Julia Wharington - photographer, videographer, stylist

@paddock2pixel

paddock2pixel.com


"Craft a compelling portfolio by showcasing your best and most diverse work. Aim for quality over quantity, selecting pieces that highlight your skills and style. Ensure a cohesive narrative by organizing your portfolio thematically or chronologically. Regularly update and refine your portfolio to reflect your evolving expertise and keep it relevant to your target audience."


Anna Janecka - photographer, food stylist

@anna_janecka

annajanecka.com


"Arrange your portfolio in a way that tells a story or follows a theme. Consider the flow of images and how they complement each other. This narrative can provide viewers with insight into your style, progression, or the unique perspective you bring to your work."


Darina Kopcok - food photographer, educator

@gastrostoria

gastrostoria.com

Photo by © Darina Kopcok

Photo by © Darina Kopcok


"Include your best work. Include your best work having your ideal client in mind. Come back to your portfolio often and refresh it with the latest work."


Mojca Klepec - food photographer

@mojcaklepec

mojcaklepec.com


"Building a demonstration portfolio is a powerful way to showcase your unique qualities and skills. Consider creating an online "shop window" that serves as a platform to present your work. It's beneficial to organize different collections highlighting various aspects of your professionalism, catering to diverse preferences of potential partners. Regularly update your portfolio, ensuring that it accurately reflects your evolving skills and style. If you come up with better or smarter photos for the same theme, don't hesitate to make the switch. Your portfolio should be a dynamic representation of your capabilities, adapting and improving as your skills progress. Keep it fresh and aligned with your current best work to attract the right opportunities."


Melinda Bernáth - food photographer

@smartablog

melindabernath.hu


"SKILLS PRESENTATION

I recommend selecting the best and most diverse work that showcases the range and skills. It's important to ensure a cohesive visual narrative by considering the flow of images and maintaining a consistent style. I regularly update my portfolio to reflect my latest and strongest pieces."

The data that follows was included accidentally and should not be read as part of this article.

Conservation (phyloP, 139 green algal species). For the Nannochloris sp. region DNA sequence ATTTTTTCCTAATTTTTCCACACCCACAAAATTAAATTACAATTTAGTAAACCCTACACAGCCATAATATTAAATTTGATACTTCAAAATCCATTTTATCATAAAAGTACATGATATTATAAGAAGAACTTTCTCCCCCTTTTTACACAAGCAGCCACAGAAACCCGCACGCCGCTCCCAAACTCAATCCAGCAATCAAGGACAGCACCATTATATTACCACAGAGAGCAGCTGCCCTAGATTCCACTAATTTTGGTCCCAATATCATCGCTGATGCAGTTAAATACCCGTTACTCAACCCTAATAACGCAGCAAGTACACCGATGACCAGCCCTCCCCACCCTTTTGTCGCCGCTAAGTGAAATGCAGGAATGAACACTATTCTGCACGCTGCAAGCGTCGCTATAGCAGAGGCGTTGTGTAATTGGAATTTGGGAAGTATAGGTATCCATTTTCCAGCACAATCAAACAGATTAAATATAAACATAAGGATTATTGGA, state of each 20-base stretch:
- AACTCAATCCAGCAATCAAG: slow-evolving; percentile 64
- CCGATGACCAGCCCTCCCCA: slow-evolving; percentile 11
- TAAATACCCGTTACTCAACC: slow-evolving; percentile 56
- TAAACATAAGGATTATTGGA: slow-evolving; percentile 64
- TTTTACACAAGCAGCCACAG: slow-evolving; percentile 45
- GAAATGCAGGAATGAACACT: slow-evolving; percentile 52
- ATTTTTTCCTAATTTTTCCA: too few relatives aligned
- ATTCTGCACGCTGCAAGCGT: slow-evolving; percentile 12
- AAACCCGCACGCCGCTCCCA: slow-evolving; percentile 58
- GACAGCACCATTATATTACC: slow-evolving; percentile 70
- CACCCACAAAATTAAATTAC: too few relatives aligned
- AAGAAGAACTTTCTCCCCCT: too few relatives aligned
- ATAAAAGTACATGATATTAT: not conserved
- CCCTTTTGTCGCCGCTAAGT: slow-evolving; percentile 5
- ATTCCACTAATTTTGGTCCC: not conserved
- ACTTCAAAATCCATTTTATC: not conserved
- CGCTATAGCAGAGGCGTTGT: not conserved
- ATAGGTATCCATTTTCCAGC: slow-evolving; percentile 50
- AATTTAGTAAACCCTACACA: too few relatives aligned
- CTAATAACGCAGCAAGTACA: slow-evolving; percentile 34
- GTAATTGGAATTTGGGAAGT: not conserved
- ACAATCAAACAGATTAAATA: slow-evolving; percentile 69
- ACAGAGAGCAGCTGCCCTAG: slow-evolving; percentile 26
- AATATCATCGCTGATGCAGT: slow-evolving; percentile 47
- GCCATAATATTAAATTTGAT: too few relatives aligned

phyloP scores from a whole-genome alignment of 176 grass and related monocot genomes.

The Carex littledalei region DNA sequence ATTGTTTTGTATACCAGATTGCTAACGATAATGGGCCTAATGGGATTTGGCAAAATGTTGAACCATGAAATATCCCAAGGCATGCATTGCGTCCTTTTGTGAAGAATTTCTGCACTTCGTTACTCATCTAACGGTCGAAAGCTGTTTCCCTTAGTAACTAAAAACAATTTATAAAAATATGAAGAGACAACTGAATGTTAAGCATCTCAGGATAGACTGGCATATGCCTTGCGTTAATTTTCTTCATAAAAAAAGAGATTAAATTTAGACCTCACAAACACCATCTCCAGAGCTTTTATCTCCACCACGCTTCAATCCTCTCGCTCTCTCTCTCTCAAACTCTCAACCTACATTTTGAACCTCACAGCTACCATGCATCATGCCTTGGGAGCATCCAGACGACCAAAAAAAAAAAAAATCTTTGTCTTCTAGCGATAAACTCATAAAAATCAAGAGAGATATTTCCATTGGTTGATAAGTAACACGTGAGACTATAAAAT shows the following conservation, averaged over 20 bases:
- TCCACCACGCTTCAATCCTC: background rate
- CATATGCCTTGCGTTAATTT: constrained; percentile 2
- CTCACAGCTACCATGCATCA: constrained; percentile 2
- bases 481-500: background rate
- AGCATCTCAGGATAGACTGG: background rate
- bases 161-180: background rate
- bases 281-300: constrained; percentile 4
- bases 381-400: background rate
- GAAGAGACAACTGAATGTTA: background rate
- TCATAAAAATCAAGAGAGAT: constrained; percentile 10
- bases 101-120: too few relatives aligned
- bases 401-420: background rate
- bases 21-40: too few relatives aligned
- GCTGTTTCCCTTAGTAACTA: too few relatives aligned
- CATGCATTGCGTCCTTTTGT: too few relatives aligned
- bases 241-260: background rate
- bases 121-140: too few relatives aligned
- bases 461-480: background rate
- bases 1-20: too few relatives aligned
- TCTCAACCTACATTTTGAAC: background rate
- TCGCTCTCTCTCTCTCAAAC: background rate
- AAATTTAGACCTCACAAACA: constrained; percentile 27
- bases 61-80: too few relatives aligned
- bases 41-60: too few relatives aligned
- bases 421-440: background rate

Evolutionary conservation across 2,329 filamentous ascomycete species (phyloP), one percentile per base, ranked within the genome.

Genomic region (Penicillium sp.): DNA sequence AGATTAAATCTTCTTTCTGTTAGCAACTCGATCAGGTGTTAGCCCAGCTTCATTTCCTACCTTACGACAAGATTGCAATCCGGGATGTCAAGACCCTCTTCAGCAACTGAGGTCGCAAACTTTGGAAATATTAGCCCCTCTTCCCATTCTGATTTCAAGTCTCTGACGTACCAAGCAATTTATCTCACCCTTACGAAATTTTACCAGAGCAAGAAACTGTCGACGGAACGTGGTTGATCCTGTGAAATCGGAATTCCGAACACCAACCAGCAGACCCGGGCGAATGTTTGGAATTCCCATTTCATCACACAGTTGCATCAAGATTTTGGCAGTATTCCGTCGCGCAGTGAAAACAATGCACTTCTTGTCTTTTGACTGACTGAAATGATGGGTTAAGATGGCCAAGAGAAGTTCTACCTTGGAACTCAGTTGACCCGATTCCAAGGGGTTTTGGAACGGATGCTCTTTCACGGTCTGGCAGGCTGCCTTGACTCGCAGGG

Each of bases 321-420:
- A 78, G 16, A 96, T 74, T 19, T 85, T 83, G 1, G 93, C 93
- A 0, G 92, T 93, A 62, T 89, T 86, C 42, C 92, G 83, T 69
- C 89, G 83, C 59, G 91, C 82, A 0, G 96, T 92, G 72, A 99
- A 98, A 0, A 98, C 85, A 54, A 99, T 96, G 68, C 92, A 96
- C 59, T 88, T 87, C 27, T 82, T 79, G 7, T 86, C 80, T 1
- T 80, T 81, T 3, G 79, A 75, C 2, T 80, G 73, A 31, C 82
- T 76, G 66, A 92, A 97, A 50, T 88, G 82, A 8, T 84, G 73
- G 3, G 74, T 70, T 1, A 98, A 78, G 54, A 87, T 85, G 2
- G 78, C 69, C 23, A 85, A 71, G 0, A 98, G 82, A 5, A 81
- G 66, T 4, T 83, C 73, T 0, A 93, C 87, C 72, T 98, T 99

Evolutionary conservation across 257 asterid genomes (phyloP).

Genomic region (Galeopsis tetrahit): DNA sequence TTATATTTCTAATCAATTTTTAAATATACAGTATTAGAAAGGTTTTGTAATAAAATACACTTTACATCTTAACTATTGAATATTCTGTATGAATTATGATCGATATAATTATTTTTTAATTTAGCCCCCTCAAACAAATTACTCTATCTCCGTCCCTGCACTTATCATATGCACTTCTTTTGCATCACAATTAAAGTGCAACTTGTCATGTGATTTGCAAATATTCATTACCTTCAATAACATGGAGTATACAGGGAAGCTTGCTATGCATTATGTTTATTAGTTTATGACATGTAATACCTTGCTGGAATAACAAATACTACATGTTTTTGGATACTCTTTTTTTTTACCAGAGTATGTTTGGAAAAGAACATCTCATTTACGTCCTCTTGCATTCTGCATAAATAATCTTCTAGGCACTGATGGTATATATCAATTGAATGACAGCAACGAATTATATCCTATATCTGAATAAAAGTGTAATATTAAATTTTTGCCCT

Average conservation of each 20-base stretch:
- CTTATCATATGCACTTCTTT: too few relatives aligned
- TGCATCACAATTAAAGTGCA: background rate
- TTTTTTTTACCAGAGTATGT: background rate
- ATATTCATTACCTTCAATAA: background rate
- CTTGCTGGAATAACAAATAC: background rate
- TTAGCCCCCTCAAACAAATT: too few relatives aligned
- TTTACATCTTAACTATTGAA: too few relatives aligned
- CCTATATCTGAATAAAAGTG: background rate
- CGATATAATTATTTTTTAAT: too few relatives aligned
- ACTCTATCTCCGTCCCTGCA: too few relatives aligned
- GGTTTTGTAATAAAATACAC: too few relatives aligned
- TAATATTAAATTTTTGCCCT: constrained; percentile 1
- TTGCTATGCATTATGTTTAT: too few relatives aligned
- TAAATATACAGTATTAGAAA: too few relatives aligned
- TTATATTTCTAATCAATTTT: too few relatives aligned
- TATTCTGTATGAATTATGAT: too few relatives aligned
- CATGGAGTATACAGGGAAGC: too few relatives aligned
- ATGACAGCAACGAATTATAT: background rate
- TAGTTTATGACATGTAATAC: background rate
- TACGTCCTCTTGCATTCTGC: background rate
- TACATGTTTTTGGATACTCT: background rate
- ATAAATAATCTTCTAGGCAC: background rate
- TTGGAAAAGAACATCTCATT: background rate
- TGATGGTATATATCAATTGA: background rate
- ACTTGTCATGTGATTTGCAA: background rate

Anita Zivkovic - food photographer, photography coach

@breakfastnbowls

breakfastandbowls.com

Photo by © Anita Zivkovic

Photo by © Anita Zivkovic


"I curate my photo portfolio and creation by using the season's ingredients and mood as my framework."


Terri Salminen - blogger, food culture researcher

@terrisalminen


"Must have a website to showcase your work and also works best as your portfolio."


Harsha Sipani - commercial photographer

@harshasipani

harshasipani.com


"The curation really is an art, editing your image collection to show your best images in a nice order. If you're uncertain, consult a pro."


David Pahmp - commercial advertising photographer

@davidpahmp

davidpahmp.com


"Lookup the targeted clients you want to work with, then create photos similar in topics and products they have. Be versatile in your portfolio, including different subjects and styles."


Dina Hassan - food photographer, videographer

@freshlypictured

Photo & BTS by © Dina Hassan

Photo & BTS by © Dina Hassan


"I think a portfolio with a variety of images it’s a must and really it doesn’t matter where it is located - your website, Adobe or Canva presentation. I’m still showcasing my best images on Pixieset when approaching new clients."


Monika Jonaite - food- and product photographer, food stylist, recipe developer

@foodtography.with.monique


"While it is key to include your strongest work in your portfolio with consideration to the type of work you wish to attract, it is just as important to find a way to curate the collection of the images + keep it cohesive with each updates. Edit the order of the images in a way to get a flow that is pleasing to the viewer's eyes. This is a skill on its own, so if you are not sure how to achieve a good result, consult with a professional. I love to create clusters in my portfolio based on a certain attribute - this gives its unique flow - which also got approved by the agents who checked it before, along with with the larger number of images I include."


Reka Csulak - photographer, mentor

@rekacsulak + @three.pod.studio

threepodstudio.com

Photo by © Reka Csulak

Photo by © Reka Csulak